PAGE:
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Why the World Class Payments Project is good news for the UK

It is not very often in our industry that we get the opportunity to say there is fantastic news for banks, however that is exactly what the new ‘World Class Payments’ project, instigated by the UK Payments Council and Payment Services Regulator (PSR) is.

The project has been launched to review the UK’s payment schemes, looking forward 10 years to 2025 and what the industry may require, and set out a vision on how to achieve a first-class, world class payments environment. The project has already identified there are too many access points, schemes and processes, and that customer’s needs are not at the heart of the environment currently in place.

The ultimate goal of the project is to simplify and improve the end-to-end experience, drive innovation and competition, standardise interfaces, all whilst having the ability to change the core processing schemes without affecting services. As a result, we can expect to see the following changes:

  • I’ve been predicting a reduction in the number of UK schemes for a while now, you only need to look at the UK Payments Council’s Payment Statistics from April 2015, which showed UK Faster Payments Service (UKFPS) payment volume is growing at 13% pa, with ACH (BACS) growing at 3%, RTGS (CHAPS) growing at 4% and cheques falling by 12% in the 12 months to April 2015, to see that having four schemes is not a viable long-term situation, with many of the banks questioning the costs associated with running multiple schemes.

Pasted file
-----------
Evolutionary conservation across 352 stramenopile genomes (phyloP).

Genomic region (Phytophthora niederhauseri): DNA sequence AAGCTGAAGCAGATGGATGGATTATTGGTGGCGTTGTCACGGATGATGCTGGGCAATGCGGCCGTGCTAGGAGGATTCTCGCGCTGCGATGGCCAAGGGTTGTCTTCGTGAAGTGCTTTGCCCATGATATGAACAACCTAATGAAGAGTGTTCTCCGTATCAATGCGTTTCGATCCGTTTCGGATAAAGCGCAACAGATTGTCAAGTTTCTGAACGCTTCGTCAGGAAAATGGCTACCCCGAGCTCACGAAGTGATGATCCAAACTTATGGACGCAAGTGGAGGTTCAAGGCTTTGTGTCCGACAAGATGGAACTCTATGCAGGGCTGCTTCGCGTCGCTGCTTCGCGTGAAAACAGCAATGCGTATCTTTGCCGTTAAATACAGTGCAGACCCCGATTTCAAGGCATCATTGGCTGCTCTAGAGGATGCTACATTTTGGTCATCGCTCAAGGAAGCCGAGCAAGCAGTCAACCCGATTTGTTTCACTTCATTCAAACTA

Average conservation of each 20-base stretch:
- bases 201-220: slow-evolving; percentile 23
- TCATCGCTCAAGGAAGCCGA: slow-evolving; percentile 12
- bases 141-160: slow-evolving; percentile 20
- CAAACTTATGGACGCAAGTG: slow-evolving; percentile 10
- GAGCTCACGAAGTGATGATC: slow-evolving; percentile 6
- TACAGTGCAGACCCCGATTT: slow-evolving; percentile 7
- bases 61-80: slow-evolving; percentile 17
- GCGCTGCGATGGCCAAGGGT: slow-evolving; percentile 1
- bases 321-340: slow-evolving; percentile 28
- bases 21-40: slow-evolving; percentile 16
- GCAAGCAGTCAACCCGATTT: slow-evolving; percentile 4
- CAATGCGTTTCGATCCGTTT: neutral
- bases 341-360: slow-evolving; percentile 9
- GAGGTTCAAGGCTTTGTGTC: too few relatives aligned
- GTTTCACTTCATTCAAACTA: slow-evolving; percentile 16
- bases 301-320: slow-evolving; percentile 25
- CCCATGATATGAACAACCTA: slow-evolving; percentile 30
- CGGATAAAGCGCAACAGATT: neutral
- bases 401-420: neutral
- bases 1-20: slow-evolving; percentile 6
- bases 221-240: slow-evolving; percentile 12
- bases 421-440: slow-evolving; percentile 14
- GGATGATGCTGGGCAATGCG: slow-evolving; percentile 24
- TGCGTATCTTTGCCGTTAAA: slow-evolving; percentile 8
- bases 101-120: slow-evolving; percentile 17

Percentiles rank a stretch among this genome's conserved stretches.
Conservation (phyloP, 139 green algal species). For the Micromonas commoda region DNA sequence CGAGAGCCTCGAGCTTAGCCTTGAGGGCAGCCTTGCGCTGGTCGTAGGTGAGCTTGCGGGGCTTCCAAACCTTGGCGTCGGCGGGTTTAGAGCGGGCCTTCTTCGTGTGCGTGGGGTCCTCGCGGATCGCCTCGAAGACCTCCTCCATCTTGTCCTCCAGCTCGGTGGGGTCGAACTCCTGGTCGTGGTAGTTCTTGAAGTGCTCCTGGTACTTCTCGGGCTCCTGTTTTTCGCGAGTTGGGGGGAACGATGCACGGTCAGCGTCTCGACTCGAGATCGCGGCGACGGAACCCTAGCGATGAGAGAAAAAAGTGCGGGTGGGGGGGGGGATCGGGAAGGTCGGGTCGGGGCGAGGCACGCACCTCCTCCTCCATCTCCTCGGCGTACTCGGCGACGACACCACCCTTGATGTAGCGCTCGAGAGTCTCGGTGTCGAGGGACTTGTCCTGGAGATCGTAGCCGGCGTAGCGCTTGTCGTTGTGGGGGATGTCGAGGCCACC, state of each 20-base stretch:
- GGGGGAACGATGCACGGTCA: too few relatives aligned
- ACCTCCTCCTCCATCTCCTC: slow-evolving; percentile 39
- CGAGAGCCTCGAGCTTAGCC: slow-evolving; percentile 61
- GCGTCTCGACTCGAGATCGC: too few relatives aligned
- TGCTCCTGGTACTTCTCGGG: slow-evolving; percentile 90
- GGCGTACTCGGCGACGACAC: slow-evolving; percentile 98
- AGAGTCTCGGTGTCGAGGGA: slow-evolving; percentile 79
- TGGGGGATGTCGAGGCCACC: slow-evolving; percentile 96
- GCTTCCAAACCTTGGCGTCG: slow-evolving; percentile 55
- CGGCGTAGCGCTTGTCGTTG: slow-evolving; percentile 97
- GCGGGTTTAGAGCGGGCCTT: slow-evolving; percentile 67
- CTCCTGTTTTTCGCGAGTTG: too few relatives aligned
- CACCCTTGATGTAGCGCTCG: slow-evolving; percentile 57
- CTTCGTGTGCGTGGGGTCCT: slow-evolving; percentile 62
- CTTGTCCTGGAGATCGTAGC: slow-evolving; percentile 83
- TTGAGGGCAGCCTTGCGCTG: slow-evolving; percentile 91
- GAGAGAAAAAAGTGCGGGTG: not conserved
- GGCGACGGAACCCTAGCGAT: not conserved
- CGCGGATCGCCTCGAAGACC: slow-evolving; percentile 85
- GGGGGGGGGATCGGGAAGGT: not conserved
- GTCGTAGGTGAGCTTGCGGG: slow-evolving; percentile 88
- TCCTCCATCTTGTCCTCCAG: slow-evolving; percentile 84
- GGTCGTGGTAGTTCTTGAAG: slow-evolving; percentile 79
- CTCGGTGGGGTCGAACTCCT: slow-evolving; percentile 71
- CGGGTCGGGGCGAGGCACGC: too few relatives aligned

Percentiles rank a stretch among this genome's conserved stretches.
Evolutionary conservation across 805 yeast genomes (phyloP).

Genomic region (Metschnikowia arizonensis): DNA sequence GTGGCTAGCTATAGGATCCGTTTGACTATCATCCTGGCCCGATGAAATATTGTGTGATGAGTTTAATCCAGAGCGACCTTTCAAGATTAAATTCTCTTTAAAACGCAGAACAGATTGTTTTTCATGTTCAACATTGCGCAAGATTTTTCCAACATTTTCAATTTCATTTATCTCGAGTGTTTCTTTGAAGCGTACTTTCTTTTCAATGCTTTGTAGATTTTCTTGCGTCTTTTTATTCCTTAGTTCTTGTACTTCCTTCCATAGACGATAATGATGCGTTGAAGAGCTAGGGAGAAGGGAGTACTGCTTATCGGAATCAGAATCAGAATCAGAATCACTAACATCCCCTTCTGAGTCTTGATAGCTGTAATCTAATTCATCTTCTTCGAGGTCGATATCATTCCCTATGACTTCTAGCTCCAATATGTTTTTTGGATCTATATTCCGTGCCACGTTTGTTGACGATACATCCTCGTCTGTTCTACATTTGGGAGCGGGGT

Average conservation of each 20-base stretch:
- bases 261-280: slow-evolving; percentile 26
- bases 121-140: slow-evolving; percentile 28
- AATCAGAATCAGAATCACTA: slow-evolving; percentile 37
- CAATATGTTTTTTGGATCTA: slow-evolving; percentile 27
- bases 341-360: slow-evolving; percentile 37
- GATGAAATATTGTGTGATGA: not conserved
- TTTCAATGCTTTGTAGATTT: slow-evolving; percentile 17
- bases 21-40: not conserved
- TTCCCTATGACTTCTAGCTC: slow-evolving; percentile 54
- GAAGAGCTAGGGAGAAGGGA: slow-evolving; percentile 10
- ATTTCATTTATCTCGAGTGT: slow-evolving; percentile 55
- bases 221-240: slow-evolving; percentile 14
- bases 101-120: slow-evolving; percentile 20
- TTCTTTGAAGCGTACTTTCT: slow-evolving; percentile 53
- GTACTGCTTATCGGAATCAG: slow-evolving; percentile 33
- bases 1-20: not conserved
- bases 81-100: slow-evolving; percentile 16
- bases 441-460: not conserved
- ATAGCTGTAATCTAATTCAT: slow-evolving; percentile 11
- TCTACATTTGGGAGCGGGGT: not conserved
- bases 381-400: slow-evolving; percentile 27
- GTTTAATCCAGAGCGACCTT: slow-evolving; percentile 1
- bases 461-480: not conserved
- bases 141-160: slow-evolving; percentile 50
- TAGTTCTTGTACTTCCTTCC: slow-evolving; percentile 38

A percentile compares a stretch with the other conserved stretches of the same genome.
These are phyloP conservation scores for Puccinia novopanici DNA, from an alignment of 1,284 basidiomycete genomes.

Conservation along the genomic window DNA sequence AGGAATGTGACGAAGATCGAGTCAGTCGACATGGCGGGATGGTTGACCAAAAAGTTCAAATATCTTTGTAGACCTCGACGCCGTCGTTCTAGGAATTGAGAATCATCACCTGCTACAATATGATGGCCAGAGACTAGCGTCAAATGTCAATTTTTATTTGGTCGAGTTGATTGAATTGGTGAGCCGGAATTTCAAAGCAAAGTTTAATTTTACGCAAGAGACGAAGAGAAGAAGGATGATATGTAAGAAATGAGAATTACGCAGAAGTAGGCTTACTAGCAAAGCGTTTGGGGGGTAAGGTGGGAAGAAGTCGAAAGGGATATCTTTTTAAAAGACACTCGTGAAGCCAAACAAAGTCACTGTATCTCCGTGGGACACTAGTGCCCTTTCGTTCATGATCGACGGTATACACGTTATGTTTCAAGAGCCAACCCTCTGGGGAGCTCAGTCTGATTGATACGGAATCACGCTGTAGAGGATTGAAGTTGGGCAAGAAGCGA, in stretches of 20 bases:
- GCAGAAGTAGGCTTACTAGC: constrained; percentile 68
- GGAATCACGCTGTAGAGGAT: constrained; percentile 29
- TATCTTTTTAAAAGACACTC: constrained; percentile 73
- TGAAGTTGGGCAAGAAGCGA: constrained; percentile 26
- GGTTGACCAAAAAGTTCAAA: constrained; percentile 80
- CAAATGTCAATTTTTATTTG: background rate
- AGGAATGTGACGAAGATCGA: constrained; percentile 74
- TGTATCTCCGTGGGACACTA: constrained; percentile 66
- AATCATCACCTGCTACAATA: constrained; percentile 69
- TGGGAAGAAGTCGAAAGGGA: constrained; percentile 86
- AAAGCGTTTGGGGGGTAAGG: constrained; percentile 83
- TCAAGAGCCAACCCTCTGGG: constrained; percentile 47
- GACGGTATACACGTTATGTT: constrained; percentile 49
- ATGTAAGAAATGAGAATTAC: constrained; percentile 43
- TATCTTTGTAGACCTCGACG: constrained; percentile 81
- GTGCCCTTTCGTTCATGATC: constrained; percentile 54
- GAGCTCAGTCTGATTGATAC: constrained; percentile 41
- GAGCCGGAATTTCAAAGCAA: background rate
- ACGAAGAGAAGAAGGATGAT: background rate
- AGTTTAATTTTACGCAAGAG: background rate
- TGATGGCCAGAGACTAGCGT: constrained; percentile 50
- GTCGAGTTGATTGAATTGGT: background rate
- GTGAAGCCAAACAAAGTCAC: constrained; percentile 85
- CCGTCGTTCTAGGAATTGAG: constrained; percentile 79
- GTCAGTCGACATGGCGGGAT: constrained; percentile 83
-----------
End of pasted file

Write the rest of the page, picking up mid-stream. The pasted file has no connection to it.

• Upgrading to ISO 20022 will be required to allow UK Faster Payments to participate in European, or even global, interoperable immediate payment schemes. Core systems will be insulated, or ‘wrapped’ by a transformation layer allowing them to be upgraded to ISO 20022, or retired. 
  • This transformation layer, also based on ISO 20022, will create a ‘competitive space’ in which Payment Services Providers (PSPs) can offer services through, accessing the core systems and bank’s data through standardised APIs.

So why is all this such good news for banks I hear you ask? Firstly we will end up with an environment with just one high value (RTGS) and one low value (UKFPS) scheme, with BACS transactions being routed through UKFPS. This will save bank’s resources, as they will have fewer schemes to maintain services through and integrate with, allowing chunks of existing maintenance budgets to be spent on other revenue generating projects. 

Moving away from batch processes like BACS, will also mean that banks will have an opportunity to retire old batch based processes and systems, again saving precious resources which can be used for innovation. Offering innovative solutions is a huge challenge facing banks today, the new environment will have this at its heart, laying out a path for banks to follow with overlay services, mobile offerings, market places and much more.

With the new environment migrating to ISO 20222, banks will have to migrate or translate their existing systems to this standard, laying the foundations for real-time payments, and ultimately being part of the global immediate payments market which will change the provision of financial services forever.